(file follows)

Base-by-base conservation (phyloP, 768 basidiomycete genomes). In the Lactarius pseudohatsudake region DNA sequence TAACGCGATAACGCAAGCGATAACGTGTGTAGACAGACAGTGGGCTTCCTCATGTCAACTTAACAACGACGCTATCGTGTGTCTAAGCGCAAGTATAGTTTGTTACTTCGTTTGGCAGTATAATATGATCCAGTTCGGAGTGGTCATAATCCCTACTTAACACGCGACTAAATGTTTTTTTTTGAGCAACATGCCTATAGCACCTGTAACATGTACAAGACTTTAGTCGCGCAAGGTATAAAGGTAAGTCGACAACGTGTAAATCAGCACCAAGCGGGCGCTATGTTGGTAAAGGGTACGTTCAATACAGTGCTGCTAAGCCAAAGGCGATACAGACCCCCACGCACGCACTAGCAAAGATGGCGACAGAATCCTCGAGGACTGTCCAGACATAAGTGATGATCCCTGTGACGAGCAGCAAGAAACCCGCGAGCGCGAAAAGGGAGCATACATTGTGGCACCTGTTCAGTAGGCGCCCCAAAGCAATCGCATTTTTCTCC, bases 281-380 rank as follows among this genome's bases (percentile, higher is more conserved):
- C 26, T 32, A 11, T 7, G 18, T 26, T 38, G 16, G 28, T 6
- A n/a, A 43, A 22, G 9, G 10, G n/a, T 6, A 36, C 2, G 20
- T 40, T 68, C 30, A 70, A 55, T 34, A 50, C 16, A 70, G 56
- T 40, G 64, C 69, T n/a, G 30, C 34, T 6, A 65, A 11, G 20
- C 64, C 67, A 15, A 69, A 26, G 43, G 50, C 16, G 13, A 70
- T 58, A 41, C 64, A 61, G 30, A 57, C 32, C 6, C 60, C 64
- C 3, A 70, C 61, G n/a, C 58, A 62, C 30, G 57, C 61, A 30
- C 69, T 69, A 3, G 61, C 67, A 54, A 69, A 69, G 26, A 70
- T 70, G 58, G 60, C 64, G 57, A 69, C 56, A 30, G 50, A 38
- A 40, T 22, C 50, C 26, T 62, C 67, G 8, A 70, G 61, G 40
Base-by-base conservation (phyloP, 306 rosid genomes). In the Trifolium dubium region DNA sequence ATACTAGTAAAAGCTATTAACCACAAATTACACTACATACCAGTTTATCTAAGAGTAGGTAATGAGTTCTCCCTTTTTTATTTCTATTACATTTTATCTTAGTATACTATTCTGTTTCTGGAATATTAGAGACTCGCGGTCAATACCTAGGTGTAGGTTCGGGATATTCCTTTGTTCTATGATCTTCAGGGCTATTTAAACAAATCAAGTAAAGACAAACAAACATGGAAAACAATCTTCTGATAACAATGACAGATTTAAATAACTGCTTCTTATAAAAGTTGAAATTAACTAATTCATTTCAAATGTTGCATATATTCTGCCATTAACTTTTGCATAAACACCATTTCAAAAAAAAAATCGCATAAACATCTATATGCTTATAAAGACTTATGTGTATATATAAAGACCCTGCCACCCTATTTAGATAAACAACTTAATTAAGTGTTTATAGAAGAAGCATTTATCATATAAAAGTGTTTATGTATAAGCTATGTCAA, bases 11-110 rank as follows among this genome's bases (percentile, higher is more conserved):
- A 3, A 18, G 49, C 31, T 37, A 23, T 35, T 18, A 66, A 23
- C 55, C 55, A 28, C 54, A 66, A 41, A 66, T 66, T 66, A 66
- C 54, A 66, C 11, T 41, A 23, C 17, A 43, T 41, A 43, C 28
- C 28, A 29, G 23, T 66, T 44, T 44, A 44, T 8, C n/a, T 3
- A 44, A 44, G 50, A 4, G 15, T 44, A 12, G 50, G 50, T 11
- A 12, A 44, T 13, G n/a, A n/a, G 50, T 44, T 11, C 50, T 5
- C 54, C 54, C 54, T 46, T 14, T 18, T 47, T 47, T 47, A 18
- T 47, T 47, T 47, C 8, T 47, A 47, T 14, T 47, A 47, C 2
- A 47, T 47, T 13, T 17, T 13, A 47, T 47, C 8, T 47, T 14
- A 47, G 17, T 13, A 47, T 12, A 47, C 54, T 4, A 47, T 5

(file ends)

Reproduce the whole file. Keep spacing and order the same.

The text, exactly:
Base-by-base conservation (phyloP, 768 basidiomycete genomes). In the Lactarius pseudohatsudake region DNA sequence TAACGCGATAACGCAAGCGATAACGTGTGTAGACAGACAGTGGGCTTCCTCATGTCAACTTAACAACGACGCTATCGTGTGTCTAAGCGCAAGTATAGTTTGTTACTTCGTTTGGCAGTATAATATGATCCAGTTCGGAGTGGTCATAATCCCTACTTAACACGCGACTAAATGTTTTTTTTTGAGCAACATGCCTATAGCACCTGTAACATGTACAAGACTTTAGTCGCGCAAGGTATAAAGGTAAGTCGACAACGTGTAAATCAGCACCAAGCGGGCGCTATGTTGGTAAAGGGTACGTTCAATACAGTGCTGCTAAGCCAAAGGCGATACAGACCCCCACGCACGCACTAGCAAAGATGGCGACAGAATCCTCGAGGACTGTCCAGACATAAGTGATGATCCCTGTGACGAGCAGCAAGAAACCCGCGAGCGCGAAAAGGGAGCATACATTGTGGCACCTGTTCAGTAGGCGCCCCAAAGCAATCGCATTTTTCTCC, bases 281-380 rank as follows among this genome's bases (percentile, higher is more conserved):
- C 26, T 32, A 11, T 7, G 18, T 26, T 38, G 16, G 28, T 6
- A n/a, A 43, A 22, G 9, G 10, G n/a, T 6, A 36, C 2, G 20
- T 40, T 68, C 30, A 70, A 55, T 34, A 50, C 16, A 70, G 56
- T 40, G 64, C 69, T n/a, G 30, C 34, T 6, A 65, A 11, G 20
- C 64, C 67, A 15, A 69, A 26, G 43, G 50, C 16, G 13, A 70
- T 58, A 41, C 64, A 61, G 30, A 57, C 32, C 6, C 60, C 64
- C 3, A 70, C 61, G n/a, C 58, A 62, C 30, G 57, C 61, A 30
- C 69, T 69, A 3, G 61, C 67, A 54, A 69, A 69, G 26, A 70
- T 70, G 58, G 60, C 64, G 57, A 69, C 56, A 30, G 50, A 38
- A 40, T 22, C 50, C 26, T 62, C 67, G 8, A 70, G 61, G 40
Base-by-base conservation (phyloP, 306 rosid genomes). In the Trifolium dubium region DNA sequence ATACTAGTAAAAGCTATTAACCACAAATTACACTACATACCAGTTTATCTAAGAGTAGGTAATGAGTTCTCCCTTTTTTATTTCTATTACATTTTATCTTAGTATACTATTCTGTTTCTGGAATATTAGAGACTCGCGGTCAATACCTAGGTGTAGGTTCGGGATATTCCTTTGTTCTATGATCTTCAGGGCTATTTAAACAAATCAAGTAAAGACAAACAAACATGGAAAACAATCTTCTGATAACAATGACAGATTTAAATAACTGCTTCTTATAAAAGTTGAAATTAACTAATTCATTTCAAATGTTGCATATATTCTGCCATTAACTTTTGCATAAACACCATTTCAAAAAAAAAATCGCATAAACATCTATATGCTTATAAAGACTTATGTGTATATATAAAGACCCTGCCACCCTATTTAGATAAACAACTTAATTAAGTGTTTATAGAAGAAGCATTTATCATATAAAAGTGTTTATGTATAAGCTATGTCAA, bases 11-110 rank as follows among this genome's bases (percentile, higher is more conserved):
- A 3, A 18, G 49, C 31, T 37, A 23, T 35, T 18, A 66, A 23
- C 55, C 55, A 28, C 54, A 66, A 41, A 66, T 66, T 66, A 66
- C 54, A 66, C 11, T 41, A 23, C 17, A 43, T 41, A 43, C 28
- C 28, A 29, G 23, T 66, T 44, T 44, A 44, T 8, C n/a, T 3
- A 44, A 44, G 50, A 4, G 15, T 44, A 12, G 50, G 50, T 11
- A 12, A 44, T 13, G n/a, A n/a, G 50, T 44, T 11, C 50, T 5
- C 54, C 54, C 54, T 46, T 14, T 18, T 47, T 47, T 47, A 18
- T 47, T 47, T 47, C 8, T 47, A 47, T 14, T 47, A 47, C 2
- A 47, T 47, T 13, T 17, T 13, A 47, T 47, C 8, T 47, T 14
- A 47, G 17, T 13, A 47, T 12, A 47, C 54, T 4, A 47, T 5